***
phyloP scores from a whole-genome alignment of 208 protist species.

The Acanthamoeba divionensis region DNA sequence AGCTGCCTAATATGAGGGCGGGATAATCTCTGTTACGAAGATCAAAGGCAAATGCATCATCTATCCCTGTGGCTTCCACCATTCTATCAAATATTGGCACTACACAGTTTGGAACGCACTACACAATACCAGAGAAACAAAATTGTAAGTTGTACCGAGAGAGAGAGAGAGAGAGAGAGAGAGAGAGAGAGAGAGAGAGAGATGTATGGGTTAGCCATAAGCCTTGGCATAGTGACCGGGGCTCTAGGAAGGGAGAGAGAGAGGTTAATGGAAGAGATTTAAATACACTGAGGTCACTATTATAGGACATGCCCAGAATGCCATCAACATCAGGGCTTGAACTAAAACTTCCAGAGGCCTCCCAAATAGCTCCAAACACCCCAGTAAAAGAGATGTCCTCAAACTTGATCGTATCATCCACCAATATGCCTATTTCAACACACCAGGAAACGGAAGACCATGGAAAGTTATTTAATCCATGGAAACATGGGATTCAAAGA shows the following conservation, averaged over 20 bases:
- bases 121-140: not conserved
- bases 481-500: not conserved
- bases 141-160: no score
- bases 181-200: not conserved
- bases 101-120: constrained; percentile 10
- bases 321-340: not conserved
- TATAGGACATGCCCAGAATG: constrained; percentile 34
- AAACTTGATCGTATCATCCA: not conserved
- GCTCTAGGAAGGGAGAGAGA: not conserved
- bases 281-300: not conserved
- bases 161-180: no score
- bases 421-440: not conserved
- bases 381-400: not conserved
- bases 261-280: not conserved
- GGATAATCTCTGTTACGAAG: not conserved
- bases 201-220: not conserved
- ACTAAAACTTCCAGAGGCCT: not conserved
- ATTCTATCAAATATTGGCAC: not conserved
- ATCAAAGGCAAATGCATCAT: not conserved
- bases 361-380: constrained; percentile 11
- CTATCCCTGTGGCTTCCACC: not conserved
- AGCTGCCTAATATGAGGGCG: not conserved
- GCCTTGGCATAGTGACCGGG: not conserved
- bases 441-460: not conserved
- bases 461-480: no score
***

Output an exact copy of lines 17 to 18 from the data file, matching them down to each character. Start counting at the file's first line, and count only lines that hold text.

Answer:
- GGATAATCTCTGTTACGAAG: not conserved
- bases 201-220: not conserved